Saddle Hill proposals go to court

The Jaffray Hill quarry on the lower slopes of Saddle Hill, from Gladstone road last Tuesday. Photo by ODT.
The Jaffray Hill quarry on the lower slopes of Saddle Hill, from Gladstone road last Tuesday. Photo by ODT.
Two Dunedin landowners are arguing their case to subdivide more of Saddle Hill to the Environment Court this week.

Calvin Fisher, a union official and director of Saddle Views Estate Ltd, and developer Kim Taylor, director of KJ Taylor Ltd, are appealing a Dunedin City Council decision to decline consent for their subdivisions.

An Environment Court panel headed by Judge Jon Jackson began hearing the appeal in Dunedin yesterday.

The appeal relates to a 2013 council hearings committee's decision to decline consent for three landowners to subdivide four 15ha properties.

The related applications would have created 16 undersized rural sections spread across 60ha on the slopes of Saddle Hill.

The third party to the original appeal, Bluegrass Ltd, has since withdrawn from proceedings.

The appeal focuses on Mr Fisher's proposal to create two new lots (to add to a third already consented) at a 15ha property at 4a Braeside, and Mr Taylor's proposal to create six new lots (to add to one already consented) at a 15ha property at 103 Riccarton Rd East.

Bluegrass Ltd's property that was originally part of the proposal was between Mr Fisher and Mr Taylor's properties.

The lots would be undersized in a rural-zoned area.

The council committee cited concerns including the threat to the area's rural amenity and district plan integrity, and planners suggested the application might have been more appropriate as a plan change.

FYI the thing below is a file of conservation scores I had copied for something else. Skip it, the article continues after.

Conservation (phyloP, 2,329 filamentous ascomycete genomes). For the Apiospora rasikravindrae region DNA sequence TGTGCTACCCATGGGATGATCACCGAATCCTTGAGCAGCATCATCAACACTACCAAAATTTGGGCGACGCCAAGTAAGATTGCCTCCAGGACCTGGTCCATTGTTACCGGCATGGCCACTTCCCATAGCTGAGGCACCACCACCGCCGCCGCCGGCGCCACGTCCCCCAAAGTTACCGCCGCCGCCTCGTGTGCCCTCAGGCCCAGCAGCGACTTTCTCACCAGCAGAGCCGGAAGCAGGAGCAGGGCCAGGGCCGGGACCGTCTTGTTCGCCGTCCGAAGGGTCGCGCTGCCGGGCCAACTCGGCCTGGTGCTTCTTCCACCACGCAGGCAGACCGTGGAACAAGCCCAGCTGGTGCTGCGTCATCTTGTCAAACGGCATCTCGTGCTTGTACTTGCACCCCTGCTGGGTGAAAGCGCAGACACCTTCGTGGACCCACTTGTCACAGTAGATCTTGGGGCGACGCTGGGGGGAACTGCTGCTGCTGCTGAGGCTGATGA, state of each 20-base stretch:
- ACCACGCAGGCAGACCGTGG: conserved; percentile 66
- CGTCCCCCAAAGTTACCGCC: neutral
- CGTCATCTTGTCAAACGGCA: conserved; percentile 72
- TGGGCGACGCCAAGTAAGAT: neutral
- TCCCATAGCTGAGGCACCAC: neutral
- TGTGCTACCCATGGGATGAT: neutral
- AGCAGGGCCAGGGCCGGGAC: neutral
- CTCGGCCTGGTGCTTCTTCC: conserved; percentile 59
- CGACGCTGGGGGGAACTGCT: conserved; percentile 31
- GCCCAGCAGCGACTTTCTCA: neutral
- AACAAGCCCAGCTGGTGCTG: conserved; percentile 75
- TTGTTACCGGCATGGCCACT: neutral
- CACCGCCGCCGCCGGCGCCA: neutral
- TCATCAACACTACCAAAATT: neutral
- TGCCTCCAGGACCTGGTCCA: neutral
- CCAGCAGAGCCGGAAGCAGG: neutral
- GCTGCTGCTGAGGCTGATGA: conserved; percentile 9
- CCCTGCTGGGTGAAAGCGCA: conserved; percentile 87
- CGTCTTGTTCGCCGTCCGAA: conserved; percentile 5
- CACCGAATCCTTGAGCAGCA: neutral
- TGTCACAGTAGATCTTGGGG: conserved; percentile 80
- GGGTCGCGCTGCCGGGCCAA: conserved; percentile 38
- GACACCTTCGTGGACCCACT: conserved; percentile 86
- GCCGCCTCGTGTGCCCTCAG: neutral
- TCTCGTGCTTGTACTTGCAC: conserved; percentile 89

Mr Fisher and Mr Taylor's lawyer, Trevor Shiels QC, told the panel the appellants did not believe that was the case.

The council itself had previously said the area was a ''transitional zone'' and the plots of land were on the ''natural edge'' of the city.

They sat among already consented building platforms and the land around them had a range of property sizes, almost all with houses.

The district plan had one rural zone, despite the array of rural environments it covered, though previous district plans had differing zones.

Granting these consents would not imperil a plan that was significantly out of date, he said.

Even if the proposed subdivision could be done as a plan change, that could not be given any weight in a resource consent application, he said.

Mr Fisher is already embroiled in a legal battle with the council over Saddle Views Estate Ltd's quarrying of Jaffray Hill.

The company, the 100% shareholder of which is the welfare fund of Amalgamated Workers Union New Zealand Southern Inc, is appealing an Environment Court declaration, originally sought by the council, that no consent exists, or ever did, for quarrying on the hill.

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